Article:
There are major life events we experience that not only change our day-to-day but also our taxes. Here’s a look at six of these events and what each could mean for your tax situation.

Getting Married

Getting married is an exciting and big step in your life that also could impact your taxes. It could have an effect in the form of filing status, tax bracket, total taxable income, and address changes, to name a few. It’s important to note that whether you get married on the first day of the year or the last, you will file as a married couple.

There are two options for this: Married Filing Jointly or Married Filing Separately. There is no right or wrong way, just whatever works best for you as a couple. For example, spouses with very different salaries might benefit most from filing jointly. This is because it’s possible that the combined incomes could get you into a lower tax bracket when filing jointly. When you’re determining whether to file jointly or separately, consider your income and what deductions and credits you’re eligible for. A tax specialist can help you find out what those credits and deductions could be.

Keep in mind if you’re changing your name, you need to alert the Social Security Administration before filing for taxes. If the name on your tax return does not match the name Social Security has for your Social Security number, your return might be rejected and any tax refund could be delayed.


On the flip side, your tax situation can also change when going through a divorce. You might need to change your address, your withholdings, and how you handle alimony, child support, property settlements, and more on your tax return. Additionally, this change can have an effect on your tax bracket and deductions. It can also change how you file. If your divorce is finalized by December 31, you cannot file as married for that year.

Growing Your Family

Kids change so much about your life, not the least of which is your taxes. While you may lose some sleep, you can gain back tax deductions. A new baby means a new child tax credit, which will be available every year until your dependent is no longer eligible. If you qualify, you get the full credit no matter what time of year your child was born. Other benefits include 529 plans and credits for education. In order to leverage these tax benefits, each child will need their own Social Security Number.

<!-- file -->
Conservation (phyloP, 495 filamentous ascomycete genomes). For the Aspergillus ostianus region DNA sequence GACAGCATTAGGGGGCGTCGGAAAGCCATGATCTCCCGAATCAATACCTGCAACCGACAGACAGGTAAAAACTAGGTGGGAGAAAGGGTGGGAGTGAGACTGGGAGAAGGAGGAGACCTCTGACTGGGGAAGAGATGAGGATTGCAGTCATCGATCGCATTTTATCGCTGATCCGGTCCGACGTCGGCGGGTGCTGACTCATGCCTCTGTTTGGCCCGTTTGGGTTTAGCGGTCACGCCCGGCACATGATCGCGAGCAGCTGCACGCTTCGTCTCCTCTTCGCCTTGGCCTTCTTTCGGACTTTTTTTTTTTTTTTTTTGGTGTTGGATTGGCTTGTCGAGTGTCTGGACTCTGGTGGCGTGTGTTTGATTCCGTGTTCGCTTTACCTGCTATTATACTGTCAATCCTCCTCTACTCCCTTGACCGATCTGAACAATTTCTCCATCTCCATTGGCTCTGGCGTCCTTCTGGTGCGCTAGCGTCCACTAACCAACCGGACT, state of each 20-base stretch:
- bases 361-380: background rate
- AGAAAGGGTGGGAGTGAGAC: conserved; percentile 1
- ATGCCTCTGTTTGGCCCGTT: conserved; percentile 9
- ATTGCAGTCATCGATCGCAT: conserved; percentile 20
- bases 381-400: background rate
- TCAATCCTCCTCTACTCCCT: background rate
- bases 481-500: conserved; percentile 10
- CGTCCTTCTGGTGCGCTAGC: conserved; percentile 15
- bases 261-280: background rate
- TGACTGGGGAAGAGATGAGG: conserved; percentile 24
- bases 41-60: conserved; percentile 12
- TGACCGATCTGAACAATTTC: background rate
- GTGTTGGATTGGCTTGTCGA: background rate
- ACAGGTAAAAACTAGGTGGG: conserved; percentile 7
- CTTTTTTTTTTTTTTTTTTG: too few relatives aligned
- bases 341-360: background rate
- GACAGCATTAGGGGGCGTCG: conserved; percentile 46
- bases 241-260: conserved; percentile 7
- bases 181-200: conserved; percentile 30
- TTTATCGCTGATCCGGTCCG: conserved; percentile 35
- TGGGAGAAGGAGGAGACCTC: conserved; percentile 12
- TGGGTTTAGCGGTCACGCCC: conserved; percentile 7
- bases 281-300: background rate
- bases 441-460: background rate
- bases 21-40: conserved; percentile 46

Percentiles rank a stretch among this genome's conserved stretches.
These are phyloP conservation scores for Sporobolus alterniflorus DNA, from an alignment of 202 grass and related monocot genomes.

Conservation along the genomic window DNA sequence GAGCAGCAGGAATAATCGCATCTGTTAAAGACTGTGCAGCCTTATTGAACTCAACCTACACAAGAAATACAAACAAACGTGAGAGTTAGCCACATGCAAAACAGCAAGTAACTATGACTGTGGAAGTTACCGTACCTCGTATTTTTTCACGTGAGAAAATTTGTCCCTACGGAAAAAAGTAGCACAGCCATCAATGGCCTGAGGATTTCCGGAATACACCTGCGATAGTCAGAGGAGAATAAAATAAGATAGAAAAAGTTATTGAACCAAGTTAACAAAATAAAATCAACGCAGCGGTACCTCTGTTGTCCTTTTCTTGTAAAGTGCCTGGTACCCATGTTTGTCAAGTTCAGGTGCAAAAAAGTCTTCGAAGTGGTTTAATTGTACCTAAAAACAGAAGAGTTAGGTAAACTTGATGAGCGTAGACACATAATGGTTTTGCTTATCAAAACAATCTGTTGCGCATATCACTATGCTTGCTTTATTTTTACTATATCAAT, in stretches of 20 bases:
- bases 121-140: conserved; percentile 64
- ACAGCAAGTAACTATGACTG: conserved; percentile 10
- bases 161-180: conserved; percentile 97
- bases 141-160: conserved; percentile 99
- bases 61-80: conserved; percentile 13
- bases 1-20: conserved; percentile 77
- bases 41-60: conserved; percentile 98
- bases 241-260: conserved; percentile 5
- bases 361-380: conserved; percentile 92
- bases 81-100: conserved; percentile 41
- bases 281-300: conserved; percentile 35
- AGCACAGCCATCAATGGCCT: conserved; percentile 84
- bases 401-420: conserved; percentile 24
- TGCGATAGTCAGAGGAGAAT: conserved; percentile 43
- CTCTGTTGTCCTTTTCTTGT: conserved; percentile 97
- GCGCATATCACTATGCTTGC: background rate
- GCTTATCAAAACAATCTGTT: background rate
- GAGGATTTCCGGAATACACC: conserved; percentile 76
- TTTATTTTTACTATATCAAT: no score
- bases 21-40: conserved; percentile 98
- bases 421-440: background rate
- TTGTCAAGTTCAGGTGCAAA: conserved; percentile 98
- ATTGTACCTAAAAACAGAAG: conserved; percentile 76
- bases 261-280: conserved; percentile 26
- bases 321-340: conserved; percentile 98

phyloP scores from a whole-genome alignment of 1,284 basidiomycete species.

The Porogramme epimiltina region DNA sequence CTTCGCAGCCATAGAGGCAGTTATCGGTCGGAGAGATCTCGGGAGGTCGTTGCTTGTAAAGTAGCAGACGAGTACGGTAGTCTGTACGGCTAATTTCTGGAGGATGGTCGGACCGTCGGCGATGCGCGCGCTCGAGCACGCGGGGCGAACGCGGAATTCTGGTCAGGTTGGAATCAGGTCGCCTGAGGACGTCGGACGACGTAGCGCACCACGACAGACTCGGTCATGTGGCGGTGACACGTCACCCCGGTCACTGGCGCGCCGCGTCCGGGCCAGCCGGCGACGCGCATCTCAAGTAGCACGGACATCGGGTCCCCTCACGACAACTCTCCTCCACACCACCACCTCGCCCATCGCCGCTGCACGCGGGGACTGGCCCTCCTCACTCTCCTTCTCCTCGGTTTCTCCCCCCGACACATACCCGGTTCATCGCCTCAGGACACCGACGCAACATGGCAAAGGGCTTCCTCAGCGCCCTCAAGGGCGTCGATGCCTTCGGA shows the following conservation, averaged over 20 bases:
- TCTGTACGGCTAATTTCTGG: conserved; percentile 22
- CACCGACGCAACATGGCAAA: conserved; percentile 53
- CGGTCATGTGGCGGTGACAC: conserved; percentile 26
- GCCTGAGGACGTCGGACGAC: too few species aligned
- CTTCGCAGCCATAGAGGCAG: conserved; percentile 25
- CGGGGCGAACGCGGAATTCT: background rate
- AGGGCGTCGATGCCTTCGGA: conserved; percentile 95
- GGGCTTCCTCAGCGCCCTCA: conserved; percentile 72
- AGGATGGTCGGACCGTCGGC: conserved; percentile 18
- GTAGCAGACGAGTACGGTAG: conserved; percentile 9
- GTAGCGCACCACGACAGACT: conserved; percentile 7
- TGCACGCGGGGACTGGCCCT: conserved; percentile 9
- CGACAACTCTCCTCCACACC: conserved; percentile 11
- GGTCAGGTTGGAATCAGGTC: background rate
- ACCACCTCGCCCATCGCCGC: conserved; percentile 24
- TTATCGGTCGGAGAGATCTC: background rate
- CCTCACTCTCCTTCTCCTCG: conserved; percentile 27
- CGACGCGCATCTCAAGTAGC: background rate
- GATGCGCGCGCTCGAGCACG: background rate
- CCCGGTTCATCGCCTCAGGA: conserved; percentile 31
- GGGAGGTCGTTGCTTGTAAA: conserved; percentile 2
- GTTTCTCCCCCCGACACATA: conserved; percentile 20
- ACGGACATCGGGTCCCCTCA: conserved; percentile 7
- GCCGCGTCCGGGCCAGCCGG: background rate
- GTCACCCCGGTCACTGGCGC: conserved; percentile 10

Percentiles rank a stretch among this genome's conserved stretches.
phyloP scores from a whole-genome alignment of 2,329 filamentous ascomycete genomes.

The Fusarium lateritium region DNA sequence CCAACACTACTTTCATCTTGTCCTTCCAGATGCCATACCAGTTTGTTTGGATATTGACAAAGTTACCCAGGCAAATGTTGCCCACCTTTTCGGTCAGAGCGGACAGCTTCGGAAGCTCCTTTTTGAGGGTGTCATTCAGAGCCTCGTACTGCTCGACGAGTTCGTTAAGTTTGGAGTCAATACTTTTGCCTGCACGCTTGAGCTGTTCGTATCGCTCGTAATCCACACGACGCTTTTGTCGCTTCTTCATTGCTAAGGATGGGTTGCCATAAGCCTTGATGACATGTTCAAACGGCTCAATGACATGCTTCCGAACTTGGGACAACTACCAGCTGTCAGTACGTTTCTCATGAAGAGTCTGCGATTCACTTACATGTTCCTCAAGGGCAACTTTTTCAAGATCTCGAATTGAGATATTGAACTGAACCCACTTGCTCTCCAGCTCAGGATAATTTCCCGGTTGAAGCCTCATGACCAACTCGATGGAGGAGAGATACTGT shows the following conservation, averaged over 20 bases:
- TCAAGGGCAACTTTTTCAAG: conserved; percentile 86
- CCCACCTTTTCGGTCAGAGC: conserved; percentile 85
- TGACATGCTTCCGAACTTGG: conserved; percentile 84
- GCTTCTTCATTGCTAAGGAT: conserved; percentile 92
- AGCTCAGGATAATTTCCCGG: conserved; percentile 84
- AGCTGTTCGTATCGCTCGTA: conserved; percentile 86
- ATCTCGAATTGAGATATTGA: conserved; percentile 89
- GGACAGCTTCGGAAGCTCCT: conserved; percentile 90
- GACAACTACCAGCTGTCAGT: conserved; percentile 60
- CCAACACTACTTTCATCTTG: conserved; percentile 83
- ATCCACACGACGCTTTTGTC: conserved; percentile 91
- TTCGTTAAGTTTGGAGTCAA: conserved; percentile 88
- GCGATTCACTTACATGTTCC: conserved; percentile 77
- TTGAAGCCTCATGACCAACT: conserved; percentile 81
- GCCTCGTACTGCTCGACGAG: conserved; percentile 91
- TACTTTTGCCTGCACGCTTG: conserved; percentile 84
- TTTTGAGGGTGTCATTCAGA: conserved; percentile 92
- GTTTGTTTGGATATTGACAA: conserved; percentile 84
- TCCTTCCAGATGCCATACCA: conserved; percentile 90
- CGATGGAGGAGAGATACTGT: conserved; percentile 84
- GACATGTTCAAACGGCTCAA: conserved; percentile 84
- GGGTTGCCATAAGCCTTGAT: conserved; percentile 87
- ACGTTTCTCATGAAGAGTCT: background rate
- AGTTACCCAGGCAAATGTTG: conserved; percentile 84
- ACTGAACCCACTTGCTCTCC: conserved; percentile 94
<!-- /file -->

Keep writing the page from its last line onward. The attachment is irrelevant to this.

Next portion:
Buying or Selling a Home

Buying a new home is a big financial step. But during tax time, it may also be a giant tax deduction. You may be able to deduct:

  • Property taxes
  • Mortgage interest
  • State and local tax
  • Interest on a home equity loan or home equity line of credit used to buy, build, or substantially improve your home (limits do apply)

Don’t forget about your tax situation when selling your house either. When you decide to sell your current home, you may be eligible to exclude up to $250,000 of the gain ($500,000 for married couples) from the income if the property has been owned and used as your primary residence for any two of the five years prior to selling.


Retirement is an exciting milestone, but it can also significantly impact your cash flow needs. One of the biggest changes is instead of contributing to tax-deferred retirement savings plans, you start tapping into those savings for income and paying taxes at your regular rate. Depending on the type of account you have, taxes could be less of an issue. However, to avoid additional financial stressors and confusion, tax planning strategies are essential to help make sure you stay on track to enjoy your golden years.

Death of a Loved One

Losing a loved one is always difficult. Unfortunately, the tax issues that involve the death of a loved one can also be difficult depending on the relationship, inheritance, and financial strategies used. When a loved one dies, family members usually file an estate tax return. After the inheritance is distributed, each person who receives money must report those inherited assets on their own tax return. Depending on what was inherited, your tax situation can differ.

If you inherited money, there are different tax implications. For instance, if you inherit an IRA, you’ll be taxed on distributions you take. If you inherit property, there’s what’s known as a “step-up” in the cost basis to the fair market value of the property at the time of the loved one’s death. This helps you avoid being taxed on some of the gains on the property.

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Whether you’re facing a surprise or a carefully planned event, Gaylor Tax Services is here to assist you in navigating tax implications and planning.

Gaylor Tax Services is Here to Help

These are just some of the life events that can affect your taxes. It’s good to be prepared, but sometimes life happens. So whether you’re facing a surprise or a carefully planned event, Gaylor Tax Services is here to assist you in navigating tax implications and planning. Our experts are here to answer your questions and guide you in the right direction for financial success. No matter what, don’t hesitate to contact us. We are located in Phoenix, Arizona but can assist you anywhere in the state.

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